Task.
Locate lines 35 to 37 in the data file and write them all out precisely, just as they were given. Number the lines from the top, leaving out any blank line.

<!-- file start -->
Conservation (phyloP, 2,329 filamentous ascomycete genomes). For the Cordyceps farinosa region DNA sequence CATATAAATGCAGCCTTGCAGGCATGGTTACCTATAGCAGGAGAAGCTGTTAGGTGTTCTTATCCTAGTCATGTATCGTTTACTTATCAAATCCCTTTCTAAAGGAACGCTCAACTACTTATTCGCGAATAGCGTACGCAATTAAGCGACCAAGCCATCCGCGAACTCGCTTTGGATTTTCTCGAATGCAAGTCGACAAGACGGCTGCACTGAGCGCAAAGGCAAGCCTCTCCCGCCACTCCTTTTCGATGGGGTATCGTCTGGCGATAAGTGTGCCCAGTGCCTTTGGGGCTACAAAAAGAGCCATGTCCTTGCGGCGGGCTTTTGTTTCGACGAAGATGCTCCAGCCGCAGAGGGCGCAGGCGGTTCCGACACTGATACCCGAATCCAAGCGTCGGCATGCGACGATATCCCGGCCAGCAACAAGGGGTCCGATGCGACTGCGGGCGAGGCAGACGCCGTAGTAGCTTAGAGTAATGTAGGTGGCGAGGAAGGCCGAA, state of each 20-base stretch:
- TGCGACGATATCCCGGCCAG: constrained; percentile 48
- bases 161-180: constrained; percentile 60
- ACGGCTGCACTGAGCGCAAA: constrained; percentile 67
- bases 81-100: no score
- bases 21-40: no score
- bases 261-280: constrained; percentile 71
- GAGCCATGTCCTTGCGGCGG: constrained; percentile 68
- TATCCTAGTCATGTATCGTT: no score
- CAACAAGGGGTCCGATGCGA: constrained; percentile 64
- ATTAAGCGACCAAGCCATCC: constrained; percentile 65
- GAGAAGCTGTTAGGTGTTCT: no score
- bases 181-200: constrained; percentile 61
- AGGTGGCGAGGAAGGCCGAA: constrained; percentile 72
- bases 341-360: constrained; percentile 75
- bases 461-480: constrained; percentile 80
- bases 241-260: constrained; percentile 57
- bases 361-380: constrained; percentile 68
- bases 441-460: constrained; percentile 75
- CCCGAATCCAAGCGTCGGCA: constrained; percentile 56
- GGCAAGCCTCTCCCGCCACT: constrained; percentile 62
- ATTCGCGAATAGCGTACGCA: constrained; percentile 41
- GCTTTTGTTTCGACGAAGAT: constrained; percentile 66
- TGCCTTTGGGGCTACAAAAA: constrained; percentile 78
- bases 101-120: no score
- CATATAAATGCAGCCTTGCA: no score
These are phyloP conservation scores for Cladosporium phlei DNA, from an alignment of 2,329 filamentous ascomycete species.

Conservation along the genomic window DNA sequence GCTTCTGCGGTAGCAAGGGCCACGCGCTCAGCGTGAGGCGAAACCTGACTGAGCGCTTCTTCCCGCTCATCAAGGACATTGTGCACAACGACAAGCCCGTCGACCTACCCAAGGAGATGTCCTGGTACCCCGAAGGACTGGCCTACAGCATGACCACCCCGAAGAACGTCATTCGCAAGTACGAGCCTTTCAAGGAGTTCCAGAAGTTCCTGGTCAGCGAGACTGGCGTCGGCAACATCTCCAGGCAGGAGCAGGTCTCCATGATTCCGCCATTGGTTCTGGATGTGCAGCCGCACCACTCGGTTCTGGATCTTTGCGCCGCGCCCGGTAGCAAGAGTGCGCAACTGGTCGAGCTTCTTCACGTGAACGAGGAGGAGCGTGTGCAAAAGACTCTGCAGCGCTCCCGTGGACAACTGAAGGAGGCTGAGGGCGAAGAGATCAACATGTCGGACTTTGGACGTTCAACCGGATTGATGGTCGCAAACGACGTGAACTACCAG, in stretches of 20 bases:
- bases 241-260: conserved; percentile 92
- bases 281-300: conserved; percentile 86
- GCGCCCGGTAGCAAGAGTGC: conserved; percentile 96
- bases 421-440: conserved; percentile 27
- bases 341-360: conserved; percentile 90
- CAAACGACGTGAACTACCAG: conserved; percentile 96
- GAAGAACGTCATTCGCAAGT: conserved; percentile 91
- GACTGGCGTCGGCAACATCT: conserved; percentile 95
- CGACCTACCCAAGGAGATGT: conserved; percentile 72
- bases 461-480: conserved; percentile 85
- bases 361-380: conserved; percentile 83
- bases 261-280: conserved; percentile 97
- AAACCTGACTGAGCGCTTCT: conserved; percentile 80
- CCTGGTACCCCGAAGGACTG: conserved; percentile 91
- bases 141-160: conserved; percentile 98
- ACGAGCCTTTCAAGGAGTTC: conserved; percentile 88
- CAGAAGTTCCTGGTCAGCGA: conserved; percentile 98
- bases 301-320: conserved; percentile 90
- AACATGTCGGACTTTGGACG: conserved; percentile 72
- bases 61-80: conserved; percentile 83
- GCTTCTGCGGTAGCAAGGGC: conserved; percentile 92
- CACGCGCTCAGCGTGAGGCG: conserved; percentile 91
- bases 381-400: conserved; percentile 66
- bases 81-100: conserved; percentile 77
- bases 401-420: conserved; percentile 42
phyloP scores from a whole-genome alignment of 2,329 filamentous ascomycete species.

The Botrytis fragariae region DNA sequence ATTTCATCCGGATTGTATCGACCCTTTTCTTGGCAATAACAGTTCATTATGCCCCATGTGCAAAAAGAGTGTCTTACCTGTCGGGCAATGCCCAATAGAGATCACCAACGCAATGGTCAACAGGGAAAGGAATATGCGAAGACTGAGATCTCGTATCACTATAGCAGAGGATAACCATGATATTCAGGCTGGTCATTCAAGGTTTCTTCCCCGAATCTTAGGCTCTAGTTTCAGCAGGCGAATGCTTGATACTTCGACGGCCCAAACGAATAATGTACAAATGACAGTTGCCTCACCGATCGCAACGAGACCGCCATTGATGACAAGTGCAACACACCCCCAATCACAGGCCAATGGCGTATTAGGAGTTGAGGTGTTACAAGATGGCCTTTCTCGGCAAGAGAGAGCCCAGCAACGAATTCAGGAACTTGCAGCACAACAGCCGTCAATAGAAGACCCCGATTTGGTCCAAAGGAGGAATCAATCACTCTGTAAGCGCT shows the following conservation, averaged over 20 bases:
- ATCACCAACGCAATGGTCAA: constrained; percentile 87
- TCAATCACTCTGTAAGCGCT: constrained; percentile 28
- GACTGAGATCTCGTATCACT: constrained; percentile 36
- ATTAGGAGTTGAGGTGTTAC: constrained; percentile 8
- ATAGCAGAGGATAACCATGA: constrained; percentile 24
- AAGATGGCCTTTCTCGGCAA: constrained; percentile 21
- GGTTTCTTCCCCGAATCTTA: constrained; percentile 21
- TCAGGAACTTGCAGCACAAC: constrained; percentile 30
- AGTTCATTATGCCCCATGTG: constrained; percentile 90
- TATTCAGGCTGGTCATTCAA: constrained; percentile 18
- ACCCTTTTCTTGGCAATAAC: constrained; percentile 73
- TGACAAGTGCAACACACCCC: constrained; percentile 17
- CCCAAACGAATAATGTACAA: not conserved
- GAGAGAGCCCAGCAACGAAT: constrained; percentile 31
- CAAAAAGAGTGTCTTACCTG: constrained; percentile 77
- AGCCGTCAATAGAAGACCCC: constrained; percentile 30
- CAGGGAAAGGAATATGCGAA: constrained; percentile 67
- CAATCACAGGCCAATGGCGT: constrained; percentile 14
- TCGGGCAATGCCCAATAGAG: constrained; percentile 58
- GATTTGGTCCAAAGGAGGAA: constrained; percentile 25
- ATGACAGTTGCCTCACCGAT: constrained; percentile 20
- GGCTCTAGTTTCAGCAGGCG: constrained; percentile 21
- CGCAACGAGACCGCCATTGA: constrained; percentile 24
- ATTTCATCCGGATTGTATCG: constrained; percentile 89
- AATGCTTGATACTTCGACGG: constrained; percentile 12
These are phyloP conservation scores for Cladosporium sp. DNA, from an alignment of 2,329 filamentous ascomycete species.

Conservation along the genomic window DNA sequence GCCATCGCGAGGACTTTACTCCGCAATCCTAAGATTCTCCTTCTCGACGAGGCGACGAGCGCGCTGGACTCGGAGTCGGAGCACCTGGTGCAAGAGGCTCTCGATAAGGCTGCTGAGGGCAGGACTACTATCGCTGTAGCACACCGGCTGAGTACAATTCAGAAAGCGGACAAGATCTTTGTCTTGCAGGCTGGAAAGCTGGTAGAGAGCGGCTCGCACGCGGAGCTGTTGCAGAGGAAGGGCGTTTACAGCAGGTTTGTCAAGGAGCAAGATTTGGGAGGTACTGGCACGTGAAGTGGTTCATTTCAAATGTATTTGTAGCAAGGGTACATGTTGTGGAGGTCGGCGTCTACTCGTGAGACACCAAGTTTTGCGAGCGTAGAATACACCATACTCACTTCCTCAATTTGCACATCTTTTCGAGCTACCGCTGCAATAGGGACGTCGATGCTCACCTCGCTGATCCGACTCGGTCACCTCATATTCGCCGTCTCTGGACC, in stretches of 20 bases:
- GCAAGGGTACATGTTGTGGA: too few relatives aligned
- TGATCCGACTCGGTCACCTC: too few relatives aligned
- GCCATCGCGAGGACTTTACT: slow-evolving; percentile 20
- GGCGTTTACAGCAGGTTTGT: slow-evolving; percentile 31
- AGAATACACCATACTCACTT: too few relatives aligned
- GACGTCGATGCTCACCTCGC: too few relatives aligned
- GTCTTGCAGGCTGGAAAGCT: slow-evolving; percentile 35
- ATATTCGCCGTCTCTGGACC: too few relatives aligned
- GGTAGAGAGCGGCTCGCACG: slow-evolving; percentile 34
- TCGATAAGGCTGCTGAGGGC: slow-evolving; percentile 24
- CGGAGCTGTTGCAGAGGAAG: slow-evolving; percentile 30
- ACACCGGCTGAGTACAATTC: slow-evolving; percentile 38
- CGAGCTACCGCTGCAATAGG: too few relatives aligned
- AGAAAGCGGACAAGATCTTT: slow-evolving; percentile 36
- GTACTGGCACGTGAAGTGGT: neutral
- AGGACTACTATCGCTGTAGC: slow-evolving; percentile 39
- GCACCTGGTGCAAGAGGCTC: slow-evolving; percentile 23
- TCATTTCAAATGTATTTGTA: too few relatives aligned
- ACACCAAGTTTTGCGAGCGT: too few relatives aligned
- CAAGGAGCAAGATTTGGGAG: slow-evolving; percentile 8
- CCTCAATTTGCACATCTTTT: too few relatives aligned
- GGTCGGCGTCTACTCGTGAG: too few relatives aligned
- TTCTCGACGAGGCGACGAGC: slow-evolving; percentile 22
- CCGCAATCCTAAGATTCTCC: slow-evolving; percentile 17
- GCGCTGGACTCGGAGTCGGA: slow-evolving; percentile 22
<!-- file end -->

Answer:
- GAAGAACGTCATTCGCAAGT: conserved; percentile 91
- GACTGGCGTCGGCAACATCT: conserved; percentile 95
- CGACCTACCCAAGGAGATGT: conserved; percentile 72